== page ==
The International Energy Agency has said improved crude oil output in Nigeria made up for the losses recorded by some OPEC member countries to steady production month-on-month at 32.16 mb/d in January.
In disclosing this in its Oil Market Report for February, IEA also noted that compliance with OPEC supply cuts reached an unprecedented high of 137 per cent in the review month.
“OPEC crude oil production in January was steady month-on-month (m-o-m) at 32.16 mb/d. Higher Nigerian output offset losses elsewhere. Compliance with supply cuts reached a new high of 137 per cent,” the report stated.
Nigeria’s crude oil output, which level stood at 1.819 mbpd in January this year had been on a steady rise from the beginning of 2017 to December of the same year, when it achieved 1.828 mbpd. The federal government had sometime last year decided to cap its oil production at a sustainable volume of 1.8 mbpd. The decision was approved in July by OPEC and non-OPEC producers led by Russia.
Besides, OPEC and non-OPEC members also agreed to cut production volumes by as much as 1.8 million barrels per day (mbd) with OPEC members contributing 1.2mbd of that while the balance would be provided by non-OPEC members. The agreement was thus rolled over at their November 30, 2017 meeting till the end of this year.
The two sets of members had, at their last meeting, agreed to extend the agreement they reached in 2016 to cap the amount of oil they bring into the market in their efforts to shore up prices and stabilise the market.
Nevertheless, the IEA pointed out that, global oil supply in January edged lower to 97.7 mb/d, but was 1.5 mb/d above last year as rebounding US production underpinned non-OPEC output growth.
Noting that, non-OPEC output dropped by 175,000 b/d in January, to 58.6 mb/d, but was 1.3 mb/d higher than a year ago US crude output, up 1.3 mb/d year-on-year (y-o-y), the agency said it would “soon overtake Saudi Arabia and could catch Russia by the end of the year. Compliance with output cuts by non-OPEC countries was 85 per cent.”
The IEA stated in the OMR that, generally, the global oil demand growth for 2018 had been increased slightly to 1.4 mb/d, partly due to an optimistic GDP forecast from the IMF. This, it pointed out, was down from last year’s gain of 1.6 mb/d, as higher oil prices, shifting Chinese demand patterns and fuel switching in non OECD countries slows growth.
According to the agency, “Our demand growth estimate for 2017 remains strong at 1.6 mb/d, reinforced by November data for the US. For 2018, the more positive global economic picture published by the International Monetary Fund is a key factor in raising our growth outlook to 1.4 mb/d. It was thought that the significant increase in the dollar price of crude oil since the middle of 2017 would dampen growth, and this might be the case to some extent, but the impact of higher prices has been partly offset in some countries by currency appreciations.”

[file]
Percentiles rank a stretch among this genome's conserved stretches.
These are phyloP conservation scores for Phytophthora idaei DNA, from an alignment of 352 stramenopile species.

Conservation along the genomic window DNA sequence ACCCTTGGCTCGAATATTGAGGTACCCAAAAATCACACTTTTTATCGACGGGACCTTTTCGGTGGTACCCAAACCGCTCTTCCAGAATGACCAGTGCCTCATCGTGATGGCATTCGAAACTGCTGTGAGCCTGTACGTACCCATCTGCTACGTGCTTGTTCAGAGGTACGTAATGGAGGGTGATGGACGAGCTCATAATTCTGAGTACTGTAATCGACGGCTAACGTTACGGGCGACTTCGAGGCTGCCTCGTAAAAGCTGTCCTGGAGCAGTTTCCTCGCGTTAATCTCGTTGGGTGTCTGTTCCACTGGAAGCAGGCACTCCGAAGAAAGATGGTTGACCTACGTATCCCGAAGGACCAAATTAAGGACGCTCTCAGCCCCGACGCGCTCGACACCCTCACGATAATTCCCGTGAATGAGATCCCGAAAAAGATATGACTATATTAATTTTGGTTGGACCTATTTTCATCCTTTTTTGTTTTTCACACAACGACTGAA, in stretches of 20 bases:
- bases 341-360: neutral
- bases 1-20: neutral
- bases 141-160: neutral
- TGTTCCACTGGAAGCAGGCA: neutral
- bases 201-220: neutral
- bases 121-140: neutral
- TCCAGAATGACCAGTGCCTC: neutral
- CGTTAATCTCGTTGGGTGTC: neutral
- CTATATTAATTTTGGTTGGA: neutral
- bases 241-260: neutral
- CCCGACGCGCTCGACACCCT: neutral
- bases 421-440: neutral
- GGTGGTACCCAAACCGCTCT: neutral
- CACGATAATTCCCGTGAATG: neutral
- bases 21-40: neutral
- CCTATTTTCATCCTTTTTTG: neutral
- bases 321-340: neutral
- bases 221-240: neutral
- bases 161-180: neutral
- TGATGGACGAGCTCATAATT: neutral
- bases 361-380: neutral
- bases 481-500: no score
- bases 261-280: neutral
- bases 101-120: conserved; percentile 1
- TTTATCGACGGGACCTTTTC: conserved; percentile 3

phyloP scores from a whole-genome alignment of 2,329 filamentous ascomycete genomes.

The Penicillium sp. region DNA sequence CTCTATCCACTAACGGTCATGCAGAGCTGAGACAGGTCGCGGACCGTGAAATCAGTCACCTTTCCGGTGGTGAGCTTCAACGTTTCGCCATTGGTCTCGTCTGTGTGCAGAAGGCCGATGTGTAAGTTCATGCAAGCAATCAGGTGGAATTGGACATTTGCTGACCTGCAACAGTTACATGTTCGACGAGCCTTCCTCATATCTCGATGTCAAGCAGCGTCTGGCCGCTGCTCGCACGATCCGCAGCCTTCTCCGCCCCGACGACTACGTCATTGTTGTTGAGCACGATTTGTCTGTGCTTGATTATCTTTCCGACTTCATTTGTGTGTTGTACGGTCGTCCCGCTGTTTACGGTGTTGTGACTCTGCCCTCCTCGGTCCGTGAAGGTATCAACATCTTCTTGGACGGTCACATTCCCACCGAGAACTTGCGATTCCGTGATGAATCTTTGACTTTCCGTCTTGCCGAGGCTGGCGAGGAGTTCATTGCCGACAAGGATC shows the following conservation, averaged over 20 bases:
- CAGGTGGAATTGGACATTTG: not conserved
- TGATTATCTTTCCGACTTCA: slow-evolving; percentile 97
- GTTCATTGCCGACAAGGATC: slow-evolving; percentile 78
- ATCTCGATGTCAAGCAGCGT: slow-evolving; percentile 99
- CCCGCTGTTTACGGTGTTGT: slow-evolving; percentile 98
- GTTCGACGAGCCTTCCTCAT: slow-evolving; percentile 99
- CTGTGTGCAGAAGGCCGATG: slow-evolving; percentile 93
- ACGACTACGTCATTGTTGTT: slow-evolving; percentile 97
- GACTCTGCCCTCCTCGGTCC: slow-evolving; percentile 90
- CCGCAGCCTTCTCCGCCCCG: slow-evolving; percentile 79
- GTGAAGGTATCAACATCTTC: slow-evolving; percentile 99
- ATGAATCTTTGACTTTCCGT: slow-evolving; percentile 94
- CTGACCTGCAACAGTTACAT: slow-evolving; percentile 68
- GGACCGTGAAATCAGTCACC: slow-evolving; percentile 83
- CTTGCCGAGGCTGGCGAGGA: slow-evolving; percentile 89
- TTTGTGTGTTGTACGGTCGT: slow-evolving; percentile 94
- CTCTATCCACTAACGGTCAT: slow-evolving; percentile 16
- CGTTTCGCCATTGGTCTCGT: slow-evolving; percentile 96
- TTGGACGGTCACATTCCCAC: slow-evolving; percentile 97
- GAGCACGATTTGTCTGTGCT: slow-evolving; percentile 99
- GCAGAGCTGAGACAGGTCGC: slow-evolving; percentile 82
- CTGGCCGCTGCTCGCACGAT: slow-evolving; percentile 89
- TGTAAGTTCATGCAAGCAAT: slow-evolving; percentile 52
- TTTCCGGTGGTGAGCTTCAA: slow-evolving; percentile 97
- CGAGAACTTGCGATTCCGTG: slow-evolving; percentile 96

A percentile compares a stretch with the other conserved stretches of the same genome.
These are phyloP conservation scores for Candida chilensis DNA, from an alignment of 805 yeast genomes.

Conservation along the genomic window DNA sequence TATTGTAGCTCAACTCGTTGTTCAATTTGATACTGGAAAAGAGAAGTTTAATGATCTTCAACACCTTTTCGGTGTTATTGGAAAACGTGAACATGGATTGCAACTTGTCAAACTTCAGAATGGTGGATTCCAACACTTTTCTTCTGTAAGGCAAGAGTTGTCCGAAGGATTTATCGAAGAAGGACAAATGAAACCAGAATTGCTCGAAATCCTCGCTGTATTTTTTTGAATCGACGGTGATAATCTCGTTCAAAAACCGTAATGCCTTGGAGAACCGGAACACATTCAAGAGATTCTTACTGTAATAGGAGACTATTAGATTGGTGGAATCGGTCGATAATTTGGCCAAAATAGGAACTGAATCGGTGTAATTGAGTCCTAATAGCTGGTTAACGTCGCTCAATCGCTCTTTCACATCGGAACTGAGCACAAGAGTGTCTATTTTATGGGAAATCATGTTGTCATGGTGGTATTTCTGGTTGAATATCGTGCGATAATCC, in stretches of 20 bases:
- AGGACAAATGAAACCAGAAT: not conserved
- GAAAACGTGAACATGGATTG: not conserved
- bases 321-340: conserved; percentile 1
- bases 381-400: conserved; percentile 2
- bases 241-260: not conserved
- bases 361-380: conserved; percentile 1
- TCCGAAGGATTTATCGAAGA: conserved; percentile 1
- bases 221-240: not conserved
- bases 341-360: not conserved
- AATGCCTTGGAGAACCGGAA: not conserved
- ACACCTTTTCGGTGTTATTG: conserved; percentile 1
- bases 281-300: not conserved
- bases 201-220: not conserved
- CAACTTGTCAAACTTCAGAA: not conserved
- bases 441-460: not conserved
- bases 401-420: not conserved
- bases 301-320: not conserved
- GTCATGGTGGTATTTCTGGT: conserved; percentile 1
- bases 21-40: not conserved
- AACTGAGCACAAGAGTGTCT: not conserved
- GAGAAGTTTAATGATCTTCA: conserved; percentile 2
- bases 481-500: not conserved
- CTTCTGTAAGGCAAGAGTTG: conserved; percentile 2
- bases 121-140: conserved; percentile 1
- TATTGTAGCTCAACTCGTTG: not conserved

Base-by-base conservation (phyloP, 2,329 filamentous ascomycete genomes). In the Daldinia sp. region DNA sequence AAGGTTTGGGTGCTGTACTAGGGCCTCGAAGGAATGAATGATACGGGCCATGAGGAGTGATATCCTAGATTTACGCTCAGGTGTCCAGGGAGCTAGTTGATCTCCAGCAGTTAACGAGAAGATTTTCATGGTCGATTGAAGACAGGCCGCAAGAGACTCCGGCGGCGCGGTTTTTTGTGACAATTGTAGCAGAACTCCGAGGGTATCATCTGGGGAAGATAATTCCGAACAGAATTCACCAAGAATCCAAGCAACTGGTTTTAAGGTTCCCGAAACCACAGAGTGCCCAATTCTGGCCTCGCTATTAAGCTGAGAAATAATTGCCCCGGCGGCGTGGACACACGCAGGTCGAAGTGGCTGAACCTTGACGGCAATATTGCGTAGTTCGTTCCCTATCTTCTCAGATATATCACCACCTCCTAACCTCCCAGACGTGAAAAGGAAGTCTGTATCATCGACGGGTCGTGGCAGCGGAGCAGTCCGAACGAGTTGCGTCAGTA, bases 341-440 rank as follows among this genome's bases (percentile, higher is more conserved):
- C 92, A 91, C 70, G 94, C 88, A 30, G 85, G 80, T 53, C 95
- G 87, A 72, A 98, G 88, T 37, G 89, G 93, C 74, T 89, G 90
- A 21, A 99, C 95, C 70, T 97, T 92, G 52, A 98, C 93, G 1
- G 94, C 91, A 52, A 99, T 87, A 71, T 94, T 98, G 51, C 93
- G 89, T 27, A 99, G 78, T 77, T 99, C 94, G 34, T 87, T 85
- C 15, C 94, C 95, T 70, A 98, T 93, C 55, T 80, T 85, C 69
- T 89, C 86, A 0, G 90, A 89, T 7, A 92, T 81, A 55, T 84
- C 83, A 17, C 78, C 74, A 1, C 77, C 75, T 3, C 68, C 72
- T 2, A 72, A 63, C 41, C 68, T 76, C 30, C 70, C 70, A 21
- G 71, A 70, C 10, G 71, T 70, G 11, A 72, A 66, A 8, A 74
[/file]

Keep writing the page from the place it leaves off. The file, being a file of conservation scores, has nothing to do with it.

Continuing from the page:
Specifically, The IEA noted that, “In 2018, fast-rising production in non-OPEC countries, led by the US, is likely to grow by more than demand. For now, the upward momentum that drove the price of Brent crude oil to $70/bbl has stalled; partly due to investors taking profits, but also as part of the corrections we have seen recently in many markets. Most importantly, the underlying oil market fundamentals in the early part of 2018 look less supportive for prices.”
Also, according to the February OMR, OECD commercial stocks fell in December by 55.6 mb, the steepest drop since February 2011, to reach 2851 mb. “Stocks drew by 154 mb (420 kb/d) during 2017 and ended the year 52 mb above the five-year average. In 4Q17, stocks fell sharply by 1.3 mb/d across the OECD.”
The IEA noted that, “After reaching an all-time high in 4Q17, global refining throughput is expected to slow by 0.4 mb/d in 1Q18 to 81.1 mb/d due to seasonal maintenance, primarily in the US and Middle East.”
“A strong rebound is expected in April-May as runs ramp up to meet increased seasonal demand and to replenish product stocks,” it added.(ThisDay)